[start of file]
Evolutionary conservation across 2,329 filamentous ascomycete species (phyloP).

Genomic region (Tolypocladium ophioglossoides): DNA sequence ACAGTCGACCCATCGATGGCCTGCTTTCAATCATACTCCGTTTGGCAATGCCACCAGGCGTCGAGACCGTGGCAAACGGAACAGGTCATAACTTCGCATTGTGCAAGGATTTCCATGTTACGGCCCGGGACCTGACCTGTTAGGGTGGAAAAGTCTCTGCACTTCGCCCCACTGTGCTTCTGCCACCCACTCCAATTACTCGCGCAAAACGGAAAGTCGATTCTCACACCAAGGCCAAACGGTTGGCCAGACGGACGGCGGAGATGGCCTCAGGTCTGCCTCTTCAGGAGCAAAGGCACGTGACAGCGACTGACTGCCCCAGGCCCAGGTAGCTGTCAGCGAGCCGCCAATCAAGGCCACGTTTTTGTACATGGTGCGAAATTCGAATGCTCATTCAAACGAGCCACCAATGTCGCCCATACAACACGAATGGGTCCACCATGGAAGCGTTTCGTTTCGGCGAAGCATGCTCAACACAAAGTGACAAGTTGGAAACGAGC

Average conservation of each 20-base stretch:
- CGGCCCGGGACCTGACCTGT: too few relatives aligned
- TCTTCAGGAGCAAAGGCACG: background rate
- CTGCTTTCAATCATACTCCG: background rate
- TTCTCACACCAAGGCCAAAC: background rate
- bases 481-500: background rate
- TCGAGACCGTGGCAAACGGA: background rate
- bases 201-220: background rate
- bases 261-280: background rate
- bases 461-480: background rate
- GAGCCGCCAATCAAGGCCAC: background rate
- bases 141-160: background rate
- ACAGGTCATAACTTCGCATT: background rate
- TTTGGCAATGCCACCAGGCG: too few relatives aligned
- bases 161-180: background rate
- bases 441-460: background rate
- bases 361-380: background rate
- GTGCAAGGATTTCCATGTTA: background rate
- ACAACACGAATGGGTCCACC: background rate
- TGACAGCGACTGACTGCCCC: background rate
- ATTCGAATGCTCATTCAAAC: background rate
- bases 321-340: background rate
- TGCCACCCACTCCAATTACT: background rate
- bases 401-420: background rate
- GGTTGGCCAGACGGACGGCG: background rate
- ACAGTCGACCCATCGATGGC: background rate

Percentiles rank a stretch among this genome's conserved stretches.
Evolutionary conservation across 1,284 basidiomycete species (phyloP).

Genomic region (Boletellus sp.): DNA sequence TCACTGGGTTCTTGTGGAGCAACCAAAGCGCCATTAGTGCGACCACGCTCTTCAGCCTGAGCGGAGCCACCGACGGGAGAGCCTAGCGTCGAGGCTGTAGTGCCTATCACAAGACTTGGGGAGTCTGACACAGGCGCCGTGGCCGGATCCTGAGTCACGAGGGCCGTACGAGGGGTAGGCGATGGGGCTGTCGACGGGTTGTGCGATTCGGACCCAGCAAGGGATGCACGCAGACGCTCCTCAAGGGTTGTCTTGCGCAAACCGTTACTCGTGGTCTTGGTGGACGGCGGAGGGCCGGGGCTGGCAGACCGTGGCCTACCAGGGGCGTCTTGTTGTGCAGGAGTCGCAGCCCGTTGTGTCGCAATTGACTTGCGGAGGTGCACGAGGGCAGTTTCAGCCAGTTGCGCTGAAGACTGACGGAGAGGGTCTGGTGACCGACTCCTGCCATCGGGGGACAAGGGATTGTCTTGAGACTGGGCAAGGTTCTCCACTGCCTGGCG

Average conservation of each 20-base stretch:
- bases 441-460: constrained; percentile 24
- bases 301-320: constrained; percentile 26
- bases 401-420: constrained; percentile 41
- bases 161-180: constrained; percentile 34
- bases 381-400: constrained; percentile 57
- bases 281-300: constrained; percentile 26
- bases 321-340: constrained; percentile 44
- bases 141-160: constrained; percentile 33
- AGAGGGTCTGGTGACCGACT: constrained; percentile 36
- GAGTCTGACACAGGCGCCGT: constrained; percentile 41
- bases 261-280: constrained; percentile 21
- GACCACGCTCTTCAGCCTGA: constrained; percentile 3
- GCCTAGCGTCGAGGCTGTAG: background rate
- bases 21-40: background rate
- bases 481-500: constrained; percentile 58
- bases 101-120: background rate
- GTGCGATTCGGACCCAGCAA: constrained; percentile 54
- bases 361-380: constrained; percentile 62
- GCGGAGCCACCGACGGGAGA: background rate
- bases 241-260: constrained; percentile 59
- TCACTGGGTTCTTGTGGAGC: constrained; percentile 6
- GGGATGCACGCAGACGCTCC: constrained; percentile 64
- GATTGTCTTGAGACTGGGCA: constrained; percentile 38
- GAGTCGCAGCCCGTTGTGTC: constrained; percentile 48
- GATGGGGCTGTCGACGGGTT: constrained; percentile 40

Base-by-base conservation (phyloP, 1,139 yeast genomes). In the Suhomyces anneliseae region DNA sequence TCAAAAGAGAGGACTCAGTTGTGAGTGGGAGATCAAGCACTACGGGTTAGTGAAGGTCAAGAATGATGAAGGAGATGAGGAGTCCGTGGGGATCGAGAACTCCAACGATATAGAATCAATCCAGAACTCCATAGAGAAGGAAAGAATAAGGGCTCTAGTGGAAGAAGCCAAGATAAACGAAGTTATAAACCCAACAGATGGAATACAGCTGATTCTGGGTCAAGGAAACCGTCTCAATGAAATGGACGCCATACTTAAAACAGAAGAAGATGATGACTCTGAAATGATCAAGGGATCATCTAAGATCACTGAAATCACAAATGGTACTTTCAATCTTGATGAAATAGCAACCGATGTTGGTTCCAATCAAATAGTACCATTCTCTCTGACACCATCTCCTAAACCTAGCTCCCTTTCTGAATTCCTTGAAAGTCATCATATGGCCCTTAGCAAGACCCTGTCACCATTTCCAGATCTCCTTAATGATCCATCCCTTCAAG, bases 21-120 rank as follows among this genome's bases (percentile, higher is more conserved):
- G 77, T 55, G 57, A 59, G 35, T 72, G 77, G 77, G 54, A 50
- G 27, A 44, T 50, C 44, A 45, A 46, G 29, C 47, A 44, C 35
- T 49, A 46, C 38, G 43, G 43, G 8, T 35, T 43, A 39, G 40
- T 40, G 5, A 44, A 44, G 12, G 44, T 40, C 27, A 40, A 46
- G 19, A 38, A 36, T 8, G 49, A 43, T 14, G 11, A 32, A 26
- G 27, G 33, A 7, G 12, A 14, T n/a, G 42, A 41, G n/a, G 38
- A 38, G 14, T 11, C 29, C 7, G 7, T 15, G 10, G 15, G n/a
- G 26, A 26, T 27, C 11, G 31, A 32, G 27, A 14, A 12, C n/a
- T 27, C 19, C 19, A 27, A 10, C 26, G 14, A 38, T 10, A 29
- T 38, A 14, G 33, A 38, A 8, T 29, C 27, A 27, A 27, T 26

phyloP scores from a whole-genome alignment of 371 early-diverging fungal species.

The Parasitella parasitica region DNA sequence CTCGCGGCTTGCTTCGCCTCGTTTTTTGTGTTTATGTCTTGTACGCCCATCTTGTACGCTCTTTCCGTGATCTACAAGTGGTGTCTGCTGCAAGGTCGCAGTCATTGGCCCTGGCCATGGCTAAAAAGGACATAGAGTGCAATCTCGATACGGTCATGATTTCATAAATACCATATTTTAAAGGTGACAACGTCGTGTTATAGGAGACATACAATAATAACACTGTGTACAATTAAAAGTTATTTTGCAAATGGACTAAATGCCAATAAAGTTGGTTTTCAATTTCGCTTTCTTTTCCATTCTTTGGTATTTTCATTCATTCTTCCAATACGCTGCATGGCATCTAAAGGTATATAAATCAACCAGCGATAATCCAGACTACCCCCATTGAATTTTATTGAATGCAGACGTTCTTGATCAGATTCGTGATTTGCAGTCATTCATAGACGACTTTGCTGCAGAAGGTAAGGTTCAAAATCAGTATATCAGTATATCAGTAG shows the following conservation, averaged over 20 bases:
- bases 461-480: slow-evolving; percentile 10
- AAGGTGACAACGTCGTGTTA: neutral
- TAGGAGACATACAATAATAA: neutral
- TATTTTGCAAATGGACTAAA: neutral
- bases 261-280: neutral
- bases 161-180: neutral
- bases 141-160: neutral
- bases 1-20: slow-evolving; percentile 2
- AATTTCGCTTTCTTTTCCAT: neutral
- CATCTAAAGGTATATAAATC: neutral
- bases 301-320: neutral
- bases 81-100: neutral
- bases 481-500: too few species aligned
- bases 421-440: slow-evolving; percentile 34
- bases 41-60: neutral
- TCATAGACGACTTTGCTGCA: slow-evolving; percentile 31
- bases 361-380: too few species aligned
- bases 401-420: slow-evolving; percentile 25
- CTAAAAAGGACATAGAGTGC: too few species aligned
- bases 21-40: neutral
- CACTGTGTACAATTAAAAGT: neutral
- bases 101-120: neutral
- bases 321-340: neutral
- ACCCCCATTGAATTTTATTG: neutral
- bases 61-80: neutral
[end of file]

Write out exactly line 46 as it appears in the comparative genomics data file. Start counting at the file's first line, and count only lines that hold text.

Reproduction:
- bases 21-40: background rate